The most common type of suit in the army is the field suit in its basic form. Combat boots (or mountain boots), field trousers and field blouses in camouflage pattern (for tank crews and army aviators also one-piece tank combinations in olive or camouflage) are usually worn in combat and guard duty with a field cap or a combat helmet . So that is widely flak jacket or field coupling (carrying aid for folding shovel , canteen , combat knives, etc.) combined. Outside of the security and combat duty, berets or mountain hats are often worn with field suits. The rank badges are simpler than on the service suit and consist only of printed or embroidered rank loops that are pushed onto the epaulets. The troop type does not have piping, but simple strands that are also pushed onto the epaulettes. In contrast to the navy, the embroidery for teams and non-commissioned officers is never gold in color. The rank badges of the officers of the navy and army differ in their shape anyway, although the embroidery for army generals is also gold-colored. Only in the camouflage version (black embroidery) do the badges of the crew and NCO ranks of the army and navy are the same. A distinction is then only possible - in addition to the headgear, if necessary - via the missing braid of the naval uniform carrier. The difference to the field suit of the Air Force results clearly from the wings embroidered on the Air Force rank loops. Association badges are not worn on field suits; the internal association badge as a tag only outside the combat service, otherwise sometimes also as a (not permanently attached) sleeve badge. Badges related to activities and courses (e.g. passed lone warrior course ) are, in contrast to the version for the service suit, only embroidered and sewn on the field suit. Special awards, which are usually worn as a strap buckle on the service suit, are not worn on the field suit.
The first soldiers of the army became effective on November 12, 1955 in service and in April 1957, the first were conscripts called up . The army expressly does not see itself in the tradition of the Wehrmacht . During the Cold War , the main task of the Bundeswehr was national defense . With the dissolution of the Territorial Defense Command in 1969, its tasks were transferred to the Army, which was organizationally divided into the field army, which was integrated into the NATO command structure, and the territorial army under national command . After the reunification of the states of the German Democratic Republic and all of Berlin joined the Federal Republic of Germany , parts of the land forces of the National People's Army were integrated into the army. The field army grew to 42 combat brigades and 360,000 active soldiers and thus reached its historical maximum size. The territorial army was dissolved as a separate sub-area in the army in 2001 and the remaining territorial structures and tasks were integrated into the newly created organizational area of the armed forces base . Conscription was suspended in 2011. Since then, the army has been part of a volunteer army . Since April 2012 the General Inspector of the Bundeswehr has been the superior superior of all soldiers in the Army.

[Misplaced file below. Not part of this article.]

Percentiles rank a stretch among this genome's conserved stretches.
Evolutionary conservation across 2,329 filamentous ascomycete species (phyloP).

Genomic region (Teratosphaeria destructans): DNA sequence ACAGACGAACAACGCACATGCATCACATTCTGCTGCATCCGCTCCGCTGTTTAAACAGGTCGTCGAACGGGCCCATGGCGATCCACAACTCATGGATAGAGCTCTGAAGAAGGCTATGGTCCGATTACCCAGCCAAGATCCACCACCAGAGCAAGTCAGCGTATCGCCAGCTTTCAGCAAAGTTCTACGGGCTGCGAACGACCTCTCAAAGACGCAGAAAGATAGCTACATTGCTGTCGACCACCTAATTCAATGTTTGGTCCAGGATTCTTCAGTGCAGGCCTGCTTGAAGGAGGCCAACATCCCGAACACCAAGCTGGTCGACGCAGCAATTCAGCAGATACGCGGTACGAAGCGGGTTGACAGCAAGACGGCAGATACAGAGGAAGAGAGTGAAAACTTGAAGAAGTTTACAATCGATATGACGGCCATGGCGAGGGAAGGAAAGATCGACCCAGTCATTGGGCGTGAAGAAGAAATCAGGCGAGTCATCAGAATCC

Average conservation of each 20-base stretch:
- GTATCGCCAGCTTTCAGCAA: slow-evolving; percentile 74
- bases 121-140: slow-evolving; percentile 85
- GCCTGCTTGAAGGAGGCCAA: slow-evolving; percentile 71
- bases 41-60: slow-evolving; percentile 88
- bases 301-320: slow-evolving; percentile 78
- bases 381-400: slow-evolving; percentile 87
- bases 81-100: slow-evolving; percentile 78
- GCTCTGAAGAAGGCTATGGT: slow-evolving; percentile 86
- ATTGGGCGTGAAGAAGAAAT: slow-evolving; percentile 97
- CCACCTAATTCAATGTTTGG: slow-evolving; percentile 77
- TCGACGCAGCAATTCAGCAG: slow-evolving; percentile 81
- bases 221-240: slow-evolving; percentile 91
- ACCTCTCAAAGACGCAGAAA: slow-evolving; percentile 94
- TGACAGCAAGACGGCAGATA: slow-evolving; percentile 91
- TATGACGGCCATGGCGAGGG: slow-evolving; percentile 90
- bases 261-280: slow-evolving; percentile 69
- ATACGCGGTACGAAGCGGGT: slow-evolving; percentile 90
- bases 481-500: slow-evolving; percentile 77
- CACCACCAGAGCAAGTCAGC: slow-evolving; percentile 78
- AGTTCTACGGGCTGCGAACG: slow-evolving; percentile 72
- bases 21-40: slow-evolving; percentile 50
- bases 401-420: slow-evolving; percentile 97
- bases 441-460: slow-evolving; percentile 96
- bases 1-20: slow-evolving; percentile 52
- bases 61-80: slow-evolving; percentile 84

After the collapse of the National Socialist dictatorship , the almost complete destruction of the Wehrmacht and the subsequent occupation of the territories of the German Reich by the Allied victorious powers, the creation of new German armed forces was out of the question for a few years. The beginning of the Cold War between East and West was to change this. Just one year after the founding of the Federal Republic of Germany, the Advisory Assembly of the Council of Europe, under the influence of the Korean War , approved the formation of a European army with German participation on August 11, 1950. Federal Chancellor Konrad Adenauer endeavored to strengthen the Federal Republic's ties to the West . In 1951 the militarily structured Federal Border Guard (BGS), equipped with light weapons, was set up with a strength of 10,000 men; Service groups to support the Western Allied occupation troops had existed for a long time. The BGS units often formed a basis for the later army units. In the Himmeroder memorandum , former high-ranking German armed forces of the Wehrmacht outlined the main features of a new "German contingent within the framework of an international armed force for the defense of Western Europe". For the German land forces, the memorandum provided for the formation of an army of 250,000 men by 1952. The military provided for the formation of twelve armored divisions and six corps staffs with associated corps troops, since only the armored divisions could muster the combat strength to repel the numerically far superior troops of the later Warsaw Pact . On October 26, 1950, Theodor Blank was appointed "Commissioner of the Federal Chancellor for questions connected with the increase in the number of Allied troops". This forerunner of the Ministry of Defense was somewhat euphemistically dubbed “ Amt Blank ”, but it was used explicitly to prepare for the rearmament of West Germany. The Blank Office submitted plans for the organization of the new German land forces as early as March 1954. These envisaged the formation of six infantry , four armored and two armored infantry divisions as the German contribution to the defense of Western Europe within the framework of a European defense community (see also Pleven plan ). After a decision by the London Nine Powers Conference from September 28 to October 3, 1954, Germany's entry into NATO was decided with effect from May 9, 1955 - i.e. before the formation of its own troops - as a replacement for the politically failed European Defense Community. It was only after joining NATO in 1955 that the office was converted into the Federal Ministry of Defense after the Bundestag had already approved a German contribution to the defense of Western Europe on February 8, 1952 and the Basic Law had been supplemented accordingly by the articles on the military sovereignty of the federal government on February 26, 1954 was. Theodor Blank became the first defense minister. Department V Heer in the Ministry of Defense was the nucleus of the army . Sub-departments were the areas of management and training, organization and logistics.